How to Sew Side Hems and Angled End on Tie Sashes
It’s time to start sewing special dresses and Easter Bonnets for those little girls in our lives. After making many bonnets to sell from the pattern I’ll share below, I came up with the ‘Tie End’ technique as shown in the video below. Think of tie ends on garments including not only Bonnets, but Aprons, Tie-Backs, Dress Sashes, etc. I find that my technique of narrow hemming with just one pressing step works like a charm for those long single layer edges. Even though I recently shared this technique in another video, here it is AGAIN, in another video for you. Then, for the angled end, see how easy it can be with this technique.Give it a try! I think you’ll find it will be an improvement over instructions commonly given in patterns.
Below is a bonnet pattern that I developed years ago when my daughter was a toddler. I’m getting ready to enjoy making it for my 6 month old granddaughter for this Easter. Her mom isn’t ‘into’ the heirloom look, so I imagine it will be coordinating printed cottons. I’ll be sure to post a picture of the adorable face below in her bonnet after they visit at Easter time, but for now…don’t you agree that her ADORABLE face needs to be framed in a ruffled and poufed bonnet????
This pattern has been a consistent seller through the years. The ‘POUF’ is the only pattern PIECE to this ‘pattern‘, so you may well want to order it in the PDF version to have it ‘right now’. I’ll send along some specific measurements on the POUF shape you see in the cutting layout. However, the ‘printed’ version including full size ‘Pouf Pattern’ piece to trace is also available HERE. Don’t delay as there are LIMITED copies of this printing available.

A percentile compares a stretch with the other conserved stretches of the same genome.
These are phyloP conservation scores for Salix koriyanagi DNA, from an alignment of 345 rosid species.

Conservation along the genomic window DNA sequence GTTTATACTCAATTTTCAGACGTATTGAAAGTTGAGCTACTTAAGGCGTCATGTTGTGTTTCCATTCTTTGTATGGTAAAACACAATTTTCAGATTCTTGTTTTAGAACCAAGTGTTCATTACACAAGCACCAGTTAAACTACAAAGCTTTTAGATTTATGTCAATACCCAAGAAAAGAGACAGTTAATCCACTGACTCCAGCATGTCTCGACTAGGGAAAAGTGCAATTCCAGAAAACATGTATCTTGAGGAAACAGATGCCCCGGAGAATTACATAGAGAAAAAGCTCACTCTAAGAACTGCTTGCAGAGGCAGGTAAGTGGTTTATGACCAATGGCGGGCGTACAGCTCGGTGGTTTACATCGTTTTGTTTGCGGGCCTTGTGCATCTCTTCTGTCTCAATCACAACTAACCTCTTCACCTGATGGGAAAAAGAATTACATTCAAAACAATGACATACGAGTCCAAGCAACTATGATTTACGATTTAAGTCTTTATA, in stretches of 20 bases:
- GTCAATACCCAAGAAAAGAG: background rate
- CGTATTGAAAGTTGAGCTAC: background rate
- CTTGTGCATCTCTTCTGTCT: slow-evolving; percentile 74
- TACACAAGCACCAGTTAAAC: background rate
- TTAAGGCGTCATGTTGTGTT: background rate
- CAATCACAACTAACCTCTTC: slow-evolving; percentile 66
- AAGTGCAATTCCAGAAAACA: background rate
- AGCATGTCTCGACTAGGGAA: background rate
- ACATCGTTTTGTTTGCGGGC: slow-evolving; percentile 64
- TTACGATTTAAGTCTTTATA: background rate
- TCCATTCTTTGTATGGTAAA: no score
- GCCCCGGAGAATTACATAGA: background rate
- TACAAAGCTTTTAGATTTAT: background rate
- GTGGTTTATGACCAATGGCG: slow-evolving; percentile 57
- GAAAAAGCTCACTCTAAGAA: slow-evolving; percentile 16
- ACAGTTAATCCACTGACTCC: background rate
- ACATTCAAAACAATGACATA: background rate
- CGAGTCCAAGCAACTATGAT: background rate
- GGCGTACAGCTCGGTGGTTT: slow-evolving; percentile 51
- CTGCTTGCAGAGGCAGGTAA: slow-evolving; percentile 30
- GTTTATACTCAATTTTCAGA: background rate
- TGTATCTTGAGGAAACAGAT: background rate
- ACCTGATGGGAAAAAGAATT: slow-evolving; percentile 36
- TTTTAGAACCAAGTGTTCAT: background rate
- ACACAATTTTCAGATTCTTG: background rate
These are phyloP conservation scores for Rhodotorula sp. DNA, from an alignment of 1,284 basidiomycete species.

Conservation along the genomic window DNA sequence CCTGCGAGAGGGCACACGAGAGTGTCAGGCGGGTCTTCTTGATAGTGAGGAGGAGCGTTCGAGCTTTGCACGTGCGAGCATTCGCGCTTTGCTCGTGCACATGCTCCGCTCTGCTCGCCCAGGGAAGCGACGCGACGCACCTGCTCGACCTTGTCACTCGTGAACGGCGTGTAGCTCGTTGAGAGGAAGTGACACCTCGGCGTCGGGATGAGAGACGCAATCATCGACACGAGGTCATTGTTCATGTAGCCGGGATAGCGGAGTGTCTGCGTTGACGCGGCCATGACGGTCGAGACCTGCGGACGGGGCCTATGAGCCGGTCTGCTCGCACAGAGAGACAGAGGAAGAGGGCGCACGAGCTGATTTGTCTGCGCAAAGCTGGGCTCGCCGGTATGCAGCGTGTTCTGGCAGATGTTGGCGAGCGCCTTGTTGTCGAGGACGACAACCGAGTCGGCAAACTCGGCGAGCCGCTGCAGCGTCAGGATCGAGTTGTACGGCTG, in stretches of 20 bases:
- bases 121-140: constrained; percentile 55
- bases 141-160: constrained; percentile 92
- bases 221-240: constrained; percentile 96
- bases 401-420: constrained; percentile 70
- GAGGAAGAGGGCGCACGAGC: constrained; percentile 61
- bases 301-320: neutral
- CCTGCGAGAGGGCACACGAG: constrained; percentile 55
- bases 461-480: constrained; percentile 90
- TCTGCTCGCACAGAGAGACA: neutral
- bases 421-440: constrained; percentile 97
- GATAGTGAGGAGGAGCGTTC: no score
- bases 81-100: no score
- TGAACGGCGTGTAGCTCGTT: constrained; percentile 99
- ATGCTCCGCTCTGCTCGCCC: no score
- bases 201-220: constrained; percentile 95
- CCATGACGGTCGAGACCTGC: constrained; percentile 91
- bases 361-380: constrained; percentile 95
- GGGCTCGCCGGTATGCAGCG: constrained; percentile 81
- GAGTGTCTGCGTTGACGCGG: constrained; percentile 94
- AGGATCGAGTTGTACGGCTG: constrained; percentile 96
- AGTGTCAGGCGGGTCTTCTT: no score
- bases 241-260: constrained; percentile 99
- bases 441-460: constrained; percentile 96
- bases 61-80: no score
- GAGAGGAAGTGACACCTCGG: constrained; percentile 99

“What is Heirloom Sewing?”
‘Heirloom sewing’ means the recreation of the fine lace and batiste femininity of the early 20th century that was generally sewn by hand, but using the wonderful zigzag sewing machines of today. For the basics, all you need is a sewing machine with an adjustable (width and length) zigzag stitch. I can’t think of a modern day sewing machine that doesn’t have this capability. Granted, fancier ‘hemstitch stitches’ can add even more fun, but it was AMAZING to me what one can do with just a simple zigzag stitch to mimic a hand ‘roll and whip’ stitch. My husband’s cousin sent a lovely smocked daygown when our daughter arrived and I can distinctly remember just being amazed how tiny of a rolled seam attached the little lace edge to the sleeve hemlines. That was the beginning of a fascination and love affair with ‘heirloom sewing’.
Whether you create a bonafide ‘heirloom’ look using fine batiste and laces, or a more ‘modern’ look with print mixing and a bit of lace (or not), this pattern is absolutely ADORABLE and easy to make to fit all sizes with a simple measurement of earlobe over the head to bottom of other earlobe.
Stay Tuned for some specific HOW-To’s for Heirloom Sewing in coming Blog Posts.
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